By: Darcy Larum, Landscape Designer
As a society, we’ve been trained to see meaning in certain colors; red means stop, green means go, yellow says be cautious. On a deeper level, though, colors can also evoke certain emotions in us. Bright colors can make us feel more energetic and vibrant. Cool colors can make us feel calm, content, tired or melancholy. Pastel colors can make us feel relaxed, refreshed and peaceful. For more information about using pastels in the garden and types of pastel flowers, read on.
Pastel Garden Ideas
Pastel colors are soft and light tones of pink, purple, blue, green, orange and yellow. In marketing, we often see pastel colors used for baby stuff because these colors remind us of softness, sweetness and security. At 3 a.m. when the baby is fussy and fighting sleep, it will be much easier to lull him or her back to sleep surrounded by soft colors and lights. Pastel colors also adorn everything around Easter time to celebrate the start of spring. After a dreary, cold winter, the light pinks, blues, yellows and lavenders of spring decorations gently bring us out of our winter slumbers.
In these same ways, using pastels in the garden can create a space where we can unwind after a hard day and feel refreshed. A pastel garden can be placed almost anywhere in the yard. Pastel colored flowers look beautiful in bright sunlight, but also stand out in shade gardens and can brighten up especially dark areas. Although not actually a pastel color, white is often used in pastel garden schemes. Silver and dark green also provide striking contrast to pastel garden plants.
Creating a Pastel Garden
When creating a pastel garden, include light colored flowering trees, shrubs, and vines, as well as perennials and annuals to add different heights and textures to the bed. Variety in flower beds can maintain garden color longer, attract different beneficial insects and pollinators, and also hinder some plant specific pests and diseases.
Pastel gardens are usually designed in a cottage garden style, but due to the color’s soothing effects, they would be excellent for mandala or meditation gardens too. Here are some different types of pastel flowering plants that can be used in creating these gardens.
- Newport Plum
- Ornamental Pear
- Weeping Cherry
- Butterfly Bush
- Flowering Almond
- Rose of Sharon
Perennials and Annuals
- Bleeding Heart
- Joe Pye weed
- Morning Glory
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Pastel Planters: 5 Favorite Petal-Colored Pots
Easter, and spring in general, has us in the mood for pastel planters. Here are our favorites in subtle sherbet shades that won’t overpower your flowers.
Above: Ceramist Elizabeth Benotti hand forms these pleasingly pale mini planters (also shown in the top photo) in her New Hampshire studio. Available by custom order, her Small Square Herringbone Planter comes in pastel colors $30 apiece. Above: Made in Belgium, these chalky planters from SMUG come in a variety of shades and sizes. Pictured here, their Pink Plant Pot and mint plant pot in the small size £7.50. Other pretty pastels include a medium Peppermint Plant Pot £10. Above: A 4.25-inch glazed stoneware Sötkörsbär plant pot is $4.99 from Ikea. Above: Boskke’s clever pastel planters are made from recycled plastic. Shown here, the Recycled Small Pink Sky Planter £16.95 each (see Boskke for restocking information). See The Hanging Kitchen Garden for more on Boskke’s hanging planters. Above: From Terrain, a 15-inch Pastel Terracotta Pot + Saucer is $198.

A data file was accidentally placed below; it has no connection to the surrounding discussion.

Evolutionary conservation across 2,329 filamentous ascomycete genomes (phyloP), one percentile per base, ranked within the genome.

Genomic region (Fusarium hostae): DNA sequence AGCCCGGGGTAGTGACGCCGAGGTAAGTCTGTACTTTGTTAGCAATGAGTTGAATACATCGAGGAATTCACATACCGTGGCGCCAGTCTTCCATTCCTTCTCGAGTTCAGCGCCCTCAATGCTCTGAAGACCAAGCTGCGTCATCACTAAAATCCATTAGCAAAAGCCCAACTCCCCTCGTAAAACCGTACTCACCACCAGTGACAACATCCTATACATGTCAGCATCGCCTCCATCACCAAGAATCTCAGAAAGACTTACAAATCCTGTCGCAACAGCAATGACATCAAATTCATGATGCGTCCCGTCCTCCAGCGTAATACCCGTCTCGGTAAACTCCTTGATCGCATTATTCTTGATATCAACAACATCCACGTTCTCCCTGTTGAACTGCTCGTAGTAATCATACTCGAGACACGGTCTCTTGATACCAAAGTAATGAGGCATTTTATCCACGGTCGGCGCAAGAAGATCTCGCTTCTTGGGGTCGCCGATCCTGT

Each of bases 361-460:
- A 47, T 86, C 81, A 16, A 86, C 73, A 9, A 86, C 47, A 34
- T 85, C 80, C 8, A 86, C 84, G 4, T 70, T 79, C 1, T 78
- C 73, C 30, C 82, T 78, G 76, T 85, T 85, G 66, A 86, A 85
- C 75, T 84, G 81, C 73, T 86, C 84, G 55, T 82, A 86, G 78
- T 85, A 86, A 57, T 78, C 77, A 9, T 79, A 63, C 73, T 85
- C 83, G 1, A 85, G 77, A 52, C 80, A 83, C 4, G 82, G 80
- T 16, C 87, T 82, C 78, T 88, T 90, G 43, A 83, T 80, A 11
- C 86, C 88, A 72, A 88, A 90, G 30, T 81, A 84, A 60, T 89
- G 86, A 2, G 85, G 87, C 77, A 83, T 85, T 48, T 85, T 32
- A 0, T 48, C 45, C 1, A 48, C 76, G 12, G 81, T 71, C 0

Want more pastels in the garden? See 10 Easy Pieces: Outdoor Dining Chairs in Shades of Spring. On Remodelista, see pastel vases inspired by nature: Soft Touch: Pastel Pottery by Lenneke Wispelwey.
Spring Pastel Décor to Brighten Your Home for the Season
Pastels, as you well may know, are colors lightened with white to achieve a calm, creamy version of the original. The resulting colors bring to mind all the emerging buds of spring and Easter baskets filled with bright eggs and candies. Spring and the Easter season are the perfect time to bring these light pastels into your home décor!
The most popular pastels for this season are blush pink, pistachio and mint greens, sky blue, and periwinkle. The pastel pinks and greens speak of apple and cherry blossoms on newly budding branches. The blue calls to mind sweet spring water, and light purple is often used to represent spirituality. Together, these colors create a peaceful atmosphere with a fresh, joyful spirit.
If you’re ready to bring some of that calm, blossoming energy into your home this season, here are a few ideas for picking the perfect pastel décor to brighten your home!
For the Walls
- Garlands: For a quick and easy splash of color, hang a spring garland in your living or dining area. This multi-colored garland features felt balls in six delightful pastel colors. It’s great for hanging from a mantel or draping across a dining room wall to celebrate the season simply.
- Art: For an even bolder statement, trade out your current wall art for a floral canvas like this Dreams in Pastel or an abstract pastel set like these prints on linen paper . Or, you can go 3D with a flower décor set in pastel green.
- Lights: For a fun, floral take on string lights, grab a string of these pastel Origami Flowers LED lights . They’re great for above reading areas or in a kid’s room, and they feel more elegant and spring-y than bare bulbs.
For Tables, Shelves, and Surfaces
Add a dash of spring to an office shelf with this Pastel Egg and Berries Decorative Floral Spray. The light pastel Easter eggs and berries pop on this nature-inspired brown stem. The gentle pinks, blues, greens, and purples welcome new growth for the season.